As for the survey having been designed “with input by Bruce Merrill” — well, that was a point I already footnoted last week. Still with an expert “like Merrill” on board, you have to ask why the Bar needed to crib stuff from other state bar surveys?

Satisfied?

Finally, as a learned colleague pointed out to me when I showed her Rick DeBruhl’s response, his email didn’t address the matter of his boss’s oversimplification of the Bar’s percentage of so-called ‘satisfied customers.’ This was last February 2013 when AZ Bar CEO John Phelps who’s also a lawyer addressed the state legislature’s house judiciary committee.

At about 27:33 on the tape and transcript, he omits the qualifier “somewhat” and asserts instead that “75% of the lawyers polled. . . were satisfied and 25% were not satisfied.”

Does such shorthand, she opined, potentially rise to an ethical rules violation under ER 7.1, i.e., that “a lawyer shall not make or knowingly permit to be made on the lawyer’s behalf a false or misleading communication”? Or as she also speculated, was it a possible violation of ER 8.4 (c) concerning “misleading” statements? The Bar’s communications chief doesn’t explain.

 

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Businesswoman with arms crossed uid“Overall, how satisfied are you with your State Bar membership?”

That’s the first of 40 questions asked by the State Bar of Arizona in the 2014 version of its triennial Member Survey. A week ago Wednesday, the Bar sent a blast email asking“its members to evaluate our member services and your opinions on key issues facing the Arizona legal profession.” If ‘what’s past is prologue,’ Bar executives and their collaborators will again use the results to spin member satisfaction like they did in 2011.

In fact, as recently as February 2013, the Bar’s CEO was citing supposed member satisfaction to stymie a half-baked Arizona legislative effort to make Bar membership voluntary.1

Poppycock.

Nixon would've loved "new" media as scandal-plagued pol Mark Sanford's the latest to feel Fox News' love.The Bar’s email went on to state “Your participation in this survey will help the State Bar to better provide the services and information that meet your needs and interests.” Well as Tricky Dicky used to say, “that’s just plain poppycock.”

Damning case in point, of the 40 questions posed — not a single one pertained to member interests in either the cost of bar membership or the Bar’s lack of transparency. These were two of the biggest criticisms lodged against the dues-raising Arizona bar this year. And they were hot-button concerns raised by candidates during the just concluded Bar board of governors elections. So much for professing to sincerely inquire about members’ “needs and interests.”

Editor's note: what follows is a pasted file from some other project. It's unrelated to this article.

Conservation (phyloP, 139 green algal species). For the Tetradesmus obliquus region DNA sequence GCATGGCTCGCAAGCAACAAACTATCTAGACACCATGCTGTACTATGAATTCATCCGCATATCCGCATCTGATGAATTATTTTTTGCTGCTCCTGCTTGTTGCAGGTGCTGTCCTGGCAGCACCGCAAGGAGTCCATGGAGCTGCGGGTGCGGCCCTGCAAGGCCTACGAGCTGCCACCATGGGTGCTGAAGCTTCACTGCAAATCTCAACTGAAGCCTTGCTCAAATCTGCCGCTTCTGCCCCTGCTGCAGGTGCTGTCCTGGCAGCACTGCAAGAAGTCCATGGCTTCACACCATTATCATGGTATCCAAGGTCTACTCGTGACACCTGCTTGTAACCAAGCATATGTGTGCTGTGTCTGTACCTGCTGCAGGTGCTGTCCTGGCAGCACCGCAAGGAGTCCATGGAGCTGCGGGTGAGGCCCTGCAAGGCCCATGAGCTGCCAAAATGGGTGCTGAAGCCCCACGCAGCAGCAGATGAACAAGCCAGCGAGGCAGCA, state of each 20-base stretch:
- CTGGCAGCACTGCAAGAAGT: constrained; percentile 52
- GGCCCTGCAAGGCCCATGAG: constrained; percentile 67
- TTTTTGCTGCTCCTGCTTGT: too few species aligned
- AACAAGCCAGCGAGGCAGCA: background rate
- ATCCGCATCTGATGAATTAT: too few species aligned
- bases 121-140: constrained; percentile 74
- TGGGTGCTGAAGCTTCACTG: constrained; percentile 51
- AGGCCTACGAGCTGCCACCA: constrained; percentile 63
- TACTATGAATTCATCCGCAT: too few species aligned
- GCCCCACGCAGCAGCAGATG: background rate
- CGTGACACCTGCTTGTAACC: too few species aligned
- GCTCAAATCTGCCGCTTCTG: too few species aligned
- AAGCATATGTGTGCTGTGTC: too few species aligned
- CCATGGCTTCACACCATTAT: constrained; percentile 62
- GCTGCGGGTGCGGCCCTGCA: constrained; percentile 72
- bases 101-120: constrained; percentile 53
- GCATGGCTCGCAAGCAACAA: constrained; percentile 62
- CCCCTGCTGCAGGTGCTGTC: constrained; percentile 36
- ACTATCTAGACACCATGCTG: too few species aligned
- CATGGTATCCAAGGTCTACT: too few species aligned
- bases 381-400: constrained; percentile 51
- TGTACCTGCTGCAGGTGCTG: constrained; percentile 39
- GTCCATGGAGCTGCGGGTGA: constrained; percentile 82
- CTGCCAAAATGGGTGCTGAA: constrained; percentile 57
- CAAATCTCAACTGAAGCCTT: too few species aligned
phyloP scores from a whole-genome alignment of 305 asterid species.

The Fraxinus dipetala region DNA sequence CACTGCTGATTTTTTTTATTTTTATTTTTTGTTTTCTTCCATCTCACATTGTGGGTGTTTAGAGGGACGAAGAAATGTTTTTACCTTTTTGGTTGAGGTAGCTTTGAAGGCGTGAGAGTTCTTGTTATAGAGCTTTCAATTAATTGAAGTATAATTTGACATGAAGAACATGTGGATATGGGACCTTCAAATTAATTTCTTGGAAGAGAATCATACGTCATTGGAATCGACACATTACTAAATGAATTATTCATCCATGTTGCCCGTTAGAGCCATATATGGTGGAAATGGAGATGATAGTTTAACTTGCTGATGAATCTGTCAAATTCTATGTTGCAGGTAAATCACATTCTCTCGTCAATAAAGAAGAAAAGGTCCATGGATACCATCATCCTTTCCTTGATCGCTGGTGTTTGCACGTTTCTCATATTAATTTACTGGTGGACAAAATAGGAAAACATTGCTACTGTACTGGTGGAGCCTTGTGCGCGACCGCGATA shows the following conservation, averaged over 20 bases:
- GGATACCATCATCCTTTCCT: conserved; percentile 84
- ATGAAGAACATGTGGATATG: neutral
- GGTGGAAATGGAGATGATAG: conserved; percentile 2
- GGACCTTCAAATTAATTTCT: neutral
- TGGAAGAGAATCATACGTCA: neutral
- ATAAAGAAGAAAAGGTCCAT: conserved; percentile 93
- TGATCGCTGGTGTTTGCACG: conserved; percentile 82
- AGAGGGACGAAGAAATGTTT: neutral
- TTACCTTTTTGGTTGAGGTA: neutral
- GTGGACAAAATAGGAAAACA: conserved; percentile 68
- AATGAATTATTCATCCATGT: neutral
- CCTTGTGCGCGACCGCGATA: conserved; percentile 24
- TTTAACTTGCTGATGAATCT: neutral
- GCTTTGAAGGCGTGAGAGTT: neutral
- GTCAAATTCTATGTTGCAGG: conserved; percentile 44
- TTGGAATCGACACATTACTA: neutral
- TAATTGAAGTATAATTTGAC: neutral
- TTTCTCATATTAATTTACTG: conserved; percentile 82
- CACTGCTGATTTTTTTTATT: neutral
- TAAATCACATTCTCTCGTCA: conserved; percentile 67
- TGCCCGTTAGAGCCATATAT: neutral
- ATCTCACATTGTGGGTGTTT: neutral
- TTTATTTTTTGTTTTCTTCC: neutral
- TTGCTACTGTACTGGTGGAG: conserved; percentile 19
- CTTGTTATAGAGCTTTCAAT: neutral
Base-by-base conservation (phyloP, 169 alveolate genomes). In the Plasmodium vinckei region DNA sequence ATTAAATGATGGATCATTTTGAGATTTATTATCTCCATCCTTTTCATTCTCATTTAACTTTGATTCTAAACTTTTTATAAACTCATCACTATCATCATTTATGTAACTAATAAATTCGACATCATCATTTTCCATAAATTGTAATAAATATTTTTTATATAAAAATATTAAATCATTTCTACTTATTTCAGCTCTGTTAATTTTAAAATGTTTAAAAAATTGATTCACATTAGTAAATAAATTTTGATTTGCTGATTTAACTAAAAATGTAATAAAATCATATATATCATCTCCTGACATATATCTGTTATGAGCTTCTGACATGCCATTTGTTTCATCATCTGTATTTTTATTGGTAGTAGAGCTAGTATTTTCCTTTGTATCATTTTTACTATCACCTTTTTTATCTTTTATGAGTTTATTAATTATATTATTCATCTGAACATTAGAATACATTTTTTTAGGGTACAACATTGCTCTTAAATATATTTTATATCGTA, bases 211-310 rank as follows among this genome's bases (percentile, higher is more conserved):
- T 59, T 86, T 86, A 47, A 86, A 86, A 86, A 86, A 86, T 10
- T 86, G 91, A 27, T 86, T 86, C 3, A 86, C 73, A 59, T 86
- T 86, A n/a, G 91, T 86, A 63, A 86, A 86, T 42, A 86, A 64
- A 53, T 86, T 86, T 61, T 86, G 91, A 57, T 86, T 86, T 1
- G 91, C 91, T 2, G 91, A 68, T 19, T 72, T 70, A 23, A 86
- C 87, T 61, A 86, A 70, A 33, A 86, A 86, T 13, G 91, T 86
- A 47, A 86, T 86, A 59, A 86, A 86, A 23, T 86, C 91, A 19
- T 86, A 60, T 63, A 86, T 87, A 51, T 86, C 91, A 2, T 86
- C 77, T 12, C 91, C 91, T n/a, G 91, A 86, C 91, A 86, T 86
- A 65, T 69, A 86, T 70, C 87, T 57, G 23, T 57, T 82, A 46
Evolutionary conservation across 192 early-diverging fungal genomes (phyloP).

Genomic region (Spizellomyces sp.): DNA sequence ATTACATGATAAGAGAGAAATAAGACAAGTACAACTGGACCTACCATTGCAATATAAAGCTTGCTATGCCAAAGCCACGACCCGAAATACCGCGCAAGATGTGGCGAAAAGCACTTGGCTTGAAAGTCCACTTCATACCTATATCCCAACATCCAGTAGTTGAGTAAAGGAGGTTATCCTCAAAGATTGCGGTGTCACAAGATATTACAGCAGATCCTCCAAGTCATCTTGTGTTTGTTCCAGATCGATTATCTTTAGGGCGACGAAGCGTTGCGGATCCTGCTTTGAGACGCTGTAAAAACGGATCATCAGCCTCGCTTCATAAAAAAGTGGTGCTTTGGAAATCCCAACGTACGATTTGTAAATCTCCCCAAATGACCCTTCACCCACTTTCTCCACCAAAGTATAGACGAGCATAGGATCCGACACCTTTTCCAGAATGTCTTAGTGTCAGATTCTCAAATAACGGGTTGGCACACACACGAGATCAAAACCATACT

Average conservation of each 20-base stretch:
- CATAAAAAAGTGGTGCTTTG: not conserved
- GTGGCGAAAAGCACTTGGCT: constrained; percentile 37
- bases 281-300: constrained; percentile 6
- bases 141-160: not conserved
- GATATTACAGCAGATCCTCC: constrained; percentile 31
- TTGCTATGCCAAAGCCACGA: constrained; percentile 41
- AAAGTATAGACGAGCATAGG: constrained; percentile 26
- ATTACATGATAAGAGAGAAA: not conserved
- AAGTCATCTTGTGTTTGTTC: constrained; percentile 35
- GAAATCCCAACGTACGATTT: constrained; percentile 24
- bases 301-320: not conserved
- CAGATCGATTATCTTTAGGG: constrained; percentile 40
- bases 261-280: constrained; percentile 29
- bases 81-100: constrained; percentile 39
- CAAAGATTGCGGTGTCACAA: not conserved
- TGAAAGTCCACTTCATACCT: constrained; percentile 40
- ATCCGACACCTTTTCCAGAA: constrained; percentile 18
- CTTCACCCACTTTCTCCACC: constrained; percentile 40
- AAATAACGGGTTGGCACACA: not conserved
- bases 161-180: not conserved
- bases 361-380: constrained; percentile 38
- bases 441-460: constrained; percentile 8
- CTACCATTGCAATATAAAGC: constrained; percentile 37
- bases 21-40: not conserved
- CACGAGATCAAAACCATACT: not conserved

Indeed, contrary to the specious claim that the Bar will use the survey “to better provide the services and information that meet your needs,” the real intent is pretextual. As it has before, the Arizona Bar will use the data as cover — as both sword and shield to fend off critics who contend the association is bloated, out-of-touch, and high-cost.

Happy Campers.

Thomas Hiram Holding outside his camping tent; Wikipedia, public domain

Thomas Holding, Wikipedia/public domain

Three years ago, 51% of all respondents reported only being “Somewhat Satisfied” with the Bar. Somewhat satisfied? As in 2011, that’s again one of the preselected choices. But what does it mean? Try telling your kid he’s “somewhat” smart or your girlfriend she’s “somewhat” pretty or your spouse you’re “somewhat satisfied” with your relationship. Let me know how well that works.

Woman s face uid 14And an additional 23% said they were either “Somewhat Dissatisfied” or “Very Dissatisfied” with the Bar. But forget all that. The Bar’s spinmeister magazine, “Arizona Attorney,” nonetheless headlined the 2011 survey results with the misleadingly titled, High Satisfaction, Room for Growth” and bragged about what supposed ‘happy campers’ Arizona lawyers were. And never mind that fully 80% of the Bar’s members were too indifferent or too busy to respond to the survey or that the Bar failed to follow-up with those 17,165 nonrespondents.2

N.Q.R.  Factor.

Now I don’t pretend to be an expert on surveys.3 But I do know this. Surveys should be concise. Questions are supposed to be clearly worded. And while it matters who’s paying for the survey, they’re also supposed to be neutral. What’s more, there’s as much art as science involved.